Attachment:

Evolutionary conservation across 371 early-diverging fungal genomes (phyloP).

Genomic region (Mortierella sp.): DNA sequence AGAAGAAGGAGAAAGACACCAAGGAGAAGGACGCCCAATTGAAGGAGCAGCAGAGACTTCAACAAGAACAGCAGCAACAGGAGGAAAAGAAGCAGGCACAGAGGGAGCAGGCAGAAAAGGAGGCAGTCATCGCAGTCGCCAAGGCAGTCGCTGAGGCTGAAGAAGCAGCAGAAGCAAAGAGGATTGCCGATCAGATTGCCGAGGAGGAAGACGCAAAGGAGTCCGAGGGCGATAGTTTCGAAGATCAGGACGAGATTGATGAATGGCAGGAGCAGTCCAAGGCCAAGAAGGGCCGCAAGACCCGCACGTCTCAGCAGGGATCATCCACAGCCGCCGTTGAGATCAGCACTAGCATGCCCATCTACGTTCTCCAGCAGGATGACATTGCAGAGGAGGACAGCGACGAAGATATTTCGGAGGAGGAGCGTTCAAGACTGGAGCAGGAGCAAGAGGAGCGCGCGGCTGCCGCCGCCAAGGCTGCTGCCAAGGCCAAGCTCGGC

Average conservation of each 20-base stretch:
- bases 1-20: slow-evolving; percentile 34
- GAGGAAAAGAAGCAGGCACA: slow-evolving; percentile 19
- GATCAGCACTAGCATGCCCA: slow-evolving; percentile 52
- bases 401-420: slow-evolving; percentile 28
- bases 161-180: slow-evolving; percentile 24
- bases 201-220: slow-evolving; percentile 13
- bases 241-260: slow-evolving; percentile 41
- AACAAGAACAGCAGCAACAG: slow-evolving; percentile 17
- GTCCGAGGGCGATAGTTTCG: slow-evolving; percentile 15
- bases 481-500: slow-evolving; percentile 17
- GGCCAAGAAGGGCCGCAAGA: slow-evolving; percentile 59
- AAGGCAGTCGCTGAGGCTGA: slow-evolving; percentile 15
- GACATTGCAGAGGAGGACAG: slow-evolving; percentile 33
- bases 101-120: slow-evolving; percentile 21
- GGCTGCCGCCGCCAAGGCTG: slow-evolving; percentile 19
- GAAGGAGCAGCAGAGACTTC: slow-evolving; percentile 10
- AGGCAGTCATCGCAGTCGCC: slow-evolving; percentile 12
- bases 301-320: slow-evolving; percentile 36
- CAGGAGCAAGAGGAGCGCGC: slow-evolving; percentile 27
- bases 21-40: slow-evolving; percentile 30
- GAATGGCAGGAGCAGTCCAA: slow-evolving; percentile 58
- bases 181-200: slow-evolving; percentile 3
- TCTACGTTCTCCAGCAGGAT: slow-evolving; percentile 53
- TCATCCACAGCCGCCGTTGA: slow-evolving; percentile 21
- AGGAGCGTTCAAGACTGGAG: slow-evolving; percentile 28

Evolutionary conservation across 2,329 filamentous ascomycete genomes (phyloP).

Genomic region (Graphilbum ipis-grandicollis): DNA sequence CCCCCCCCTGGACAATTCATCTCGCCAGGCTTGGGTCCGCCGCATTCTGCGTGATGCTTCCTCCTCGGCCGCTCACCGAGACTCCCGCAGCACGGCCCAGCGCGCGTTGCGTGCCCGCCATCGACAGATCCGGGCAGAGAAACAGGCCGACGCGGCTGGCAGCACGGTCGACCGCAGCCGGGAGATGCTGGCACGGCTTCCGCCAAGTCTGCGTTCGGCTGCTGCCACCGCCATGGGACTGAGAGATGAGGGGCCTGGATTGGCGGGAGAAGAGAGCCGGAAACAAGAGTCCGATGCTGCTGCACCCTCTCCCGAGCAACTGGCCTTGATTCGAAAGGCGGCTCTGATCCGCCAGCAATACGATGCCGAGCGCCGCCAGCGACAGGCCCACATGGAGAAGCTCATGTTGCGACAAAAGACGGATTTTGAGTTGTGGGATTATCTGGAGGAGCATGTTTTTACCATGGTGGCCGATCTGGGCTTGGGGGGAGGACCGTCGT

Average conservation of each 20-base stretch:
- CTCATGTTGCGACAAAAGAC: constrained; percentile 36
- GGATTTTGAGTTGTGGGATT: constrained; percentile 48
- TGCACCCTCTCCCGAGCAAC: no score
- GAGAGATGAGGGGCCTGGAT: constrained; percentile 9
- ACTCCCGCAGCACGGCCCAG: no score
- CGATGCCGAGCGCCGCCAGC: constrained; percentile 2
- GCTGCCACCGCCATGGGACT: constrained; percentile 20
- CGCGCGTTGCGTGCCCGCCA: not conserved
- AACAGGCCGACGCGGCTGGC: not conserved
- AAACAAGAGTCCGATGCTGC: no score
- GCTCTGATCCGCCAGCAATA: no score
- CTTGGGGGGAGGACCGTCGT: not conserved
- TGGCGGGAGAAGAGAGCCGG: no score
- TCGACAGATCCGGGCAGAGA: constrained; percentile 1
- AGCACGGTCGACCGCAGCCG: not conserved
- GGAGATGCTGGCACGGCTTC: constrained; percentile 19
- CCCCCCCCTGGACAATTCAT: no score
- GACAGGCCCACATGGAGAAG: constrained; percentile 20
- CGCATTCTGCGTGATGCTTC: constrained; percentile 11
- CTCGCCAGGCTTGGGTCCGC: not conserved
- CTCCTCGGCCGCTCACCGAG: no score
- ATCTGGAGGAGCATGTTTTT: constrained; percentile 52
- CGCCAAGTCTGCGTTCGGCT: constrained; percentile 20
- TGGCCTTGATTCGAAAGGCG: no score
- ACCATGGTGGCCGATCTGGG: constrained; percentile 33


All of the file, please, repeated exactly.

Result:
Evolutionary conservation across 371 early-diverging fungal genomes (phyloP).

Genomic region (Mortierella sp.): DNA sequence AGAAGAAGGAGAAAGACACCAAGGAGAAGGACGCCCAATTGAAGGAGCAGCAGAGACTTCAACAAGAACAGCAGCAACAGGAGGAAAAGAAGCAGGCACAGAGGGAGCAGGCAGAAAAGGAGGCAGTCATCGCAGTCGCCAAGGCAGTCGCTGAGGCTGAAGAAGCAGCAGAAGCAAAGAGGATTGCCGATCAGATTGCCGAGGAGGAAGACGCAAAGGAGTCCGAGGGCGATAGTTTCGAAGATCAGGACGAGATTGATGAATGGCAGGAGCAGTCCAAGGCCAAGAAGGGCCGCAAGACCCGCACGTCTCAGCAGGGATCATCCACAGCCGCCGTTGAGATCAGCACTAGCATGCCCATCTACGTTCTCCAGCAGGATGACATTGCAGAGGAGGACAGCGACGAAGATATTTCGGAGGAGGAGCGTTCAAGACTGGAGCAGGAGCAAGAGGAGCGCGCGGCTGCCGCCGCCAAGGCTGCTGCCAAGGCCAAGCTCGGC

Average conservation of each 20-base stretch:
- bases 1-20: slow-evolving; percentile 34
- GAGGAAAAGAAGCAGGCACA: slow-evolving; percentile 19
- GATCAGCACTAGCATGCCCA: slow-evolving; percentile 52
- bases 401-420: slow-evolving; percentile 28
- bases 161-180: slow-evolving; percentile 24
- bases 201-220: slow-evolving; percentile 13
- bases 241-260: slow-evolving; percentile 41
- AACAAGAACAGCAGCAACAG: slow-evolving; percentile 17
- GTCCGAGGGCGATAGTTTCG: slow-evolving; percentile 15
- bases 481-500: slow-evolving; percentile 17
- GGCCAAGAAGGGCCGCAAGA: slow-evolving; percentile 59
- AAGGCAGTCGCTGAGGCTGA: slow-evolving; percentile 15
- GACATTGCAGAGGAGGACAG: slow-evolving; percentile 33
- bases 101-120: slow-evolving; percentile 21
- GGCTGCCGCCGCCAAGGCTG: slow-evolving; percentile 19
- GAAGGAGCAGCAGAGACTTC: slow-evolving; percentile 10
- AGGCAGTCATCGCAGTCGCC: slow-evolving; percentile 12
- bases 301-320: slow-evolving; percentile 36
- CAGGAGCAAGAGGAGCGCGC: slow-evolving; percentile 27
- bases 21-40: slow-evolving; percentile 30
- GAATGGCAGGAGCAGTCCAA: slow-evolving; percentile 58
- bases 181-200: slow-evolving; percentile 3
- TCTACGTTCTCCAGCAGGAT: slow-evolving; percentile 53
- TCATCCACAGCCGCCGTTGA: slow-evolving; percentile 21
- AGGAGCGTTCAAGACTGGAG: slow-evolving; percentile 28

Evolutionary conservation across 2,329 filamentous ascomycete genomes (phyloP).

Genomic region (Graphilbum ipis-grandicollis): DNA sequence CCCCCCCCTGGACAATTCATCTCGCCAGGCTTGGGTCCGCCGCATTCTGCGTGATGCTTCCTCCTCGGCCGCTCACCGAGACTCCCGCAGCACGGCCCAGCGCGCGTTGCGTGCCCGCCATCGACAGATCCGGGCAGAGAAACAGGCCGACGCGGCTGGCAGCACGGTCGACCGCAGCCGGGAGATGCTGGCACGGCTTCCGCCAAGTCTGCGTTCGGCTGCTGCCACCGCCATGGGACTGAGAGATGAGGGGCCTGGATTGGCGGGAGAAGAGAGCCGGAAACAAGAGTCCGATGCTGCTGCACCCTCTCCCGAGCAACTGGCCTTGATTCGAAAGGCGGCTCTGATCCGCCAGCAATACGATGCCGAGCGCCGCCAGCGACAGGCCCACATGGAGAAGCTCATGTTGCGACAAAAGACGGATTTTGAGTTGTGGGATTATCTGGAGGAGCATGTTTTTACCATGGTGGCCGATCTGGGCTTGGGGGGAGGACCGTCGT

Average conservation of each 20-base stretch:
- CTCATGTTGCGACAAAAGAC: constrained; percentile 36
- GGATTTTGAGTTGTGGGATT: constrained; percentile 48
- TGCACCCTCTCCCGAGCAAC: no score
- GAGAGATGAGGGGCCTGGAT: constrained; percentile 9
- ACTCCCGCAGCACGGCCCAG: no score
- CGATGCCGAGCGCCGCCAGC: constrained; percentile 2
- GCTGCCACCGCCATGGGACT: constrained; percentile 20
- CGCGCGTTGCGTGCCCGCCA: not conserved
- AACAGGCCGACGCGGCTGGC: not conserved
- AAACAAGAGTCCGATGCTGC: no score
- GCTCTGATCCGCCAGCAATA: no score
- CTTGGGGGGAGGACCGTCGT: not conserved
- TGGCGGGAGAAGAGAGCCGG: no score
- TCGACAGATCCGGGCAGAGA: constrained; percentile 1
- AGCACGGTCGACCGCAGCCG: not conserved
- GGAGATGCTGGCACGGCTTC: constrained; percentile 19
- CCCCCCCCTGGACAATTCAT: no score
- GACAGGCCCACATGGAGAAG: constrained; percentile 20
- CGCATTCTGCGTGATGCTTC: constrained; percentile 11
- CTCGCCAGGCTTGGGTCCGC: not conserved
- CTCCTCGGCCGCTCACCGAG: no score
- ATCTGGAGGAGCATGTTTTT: constrained; percentile 52
- CGCCAAGTCTGCGTTCGGCT: constrained; percentile 20
- TGGCCTTGATTCGAAAGGCG: no score
- ACCATGGTGGCCGATCTGGG: constrained; percentile 33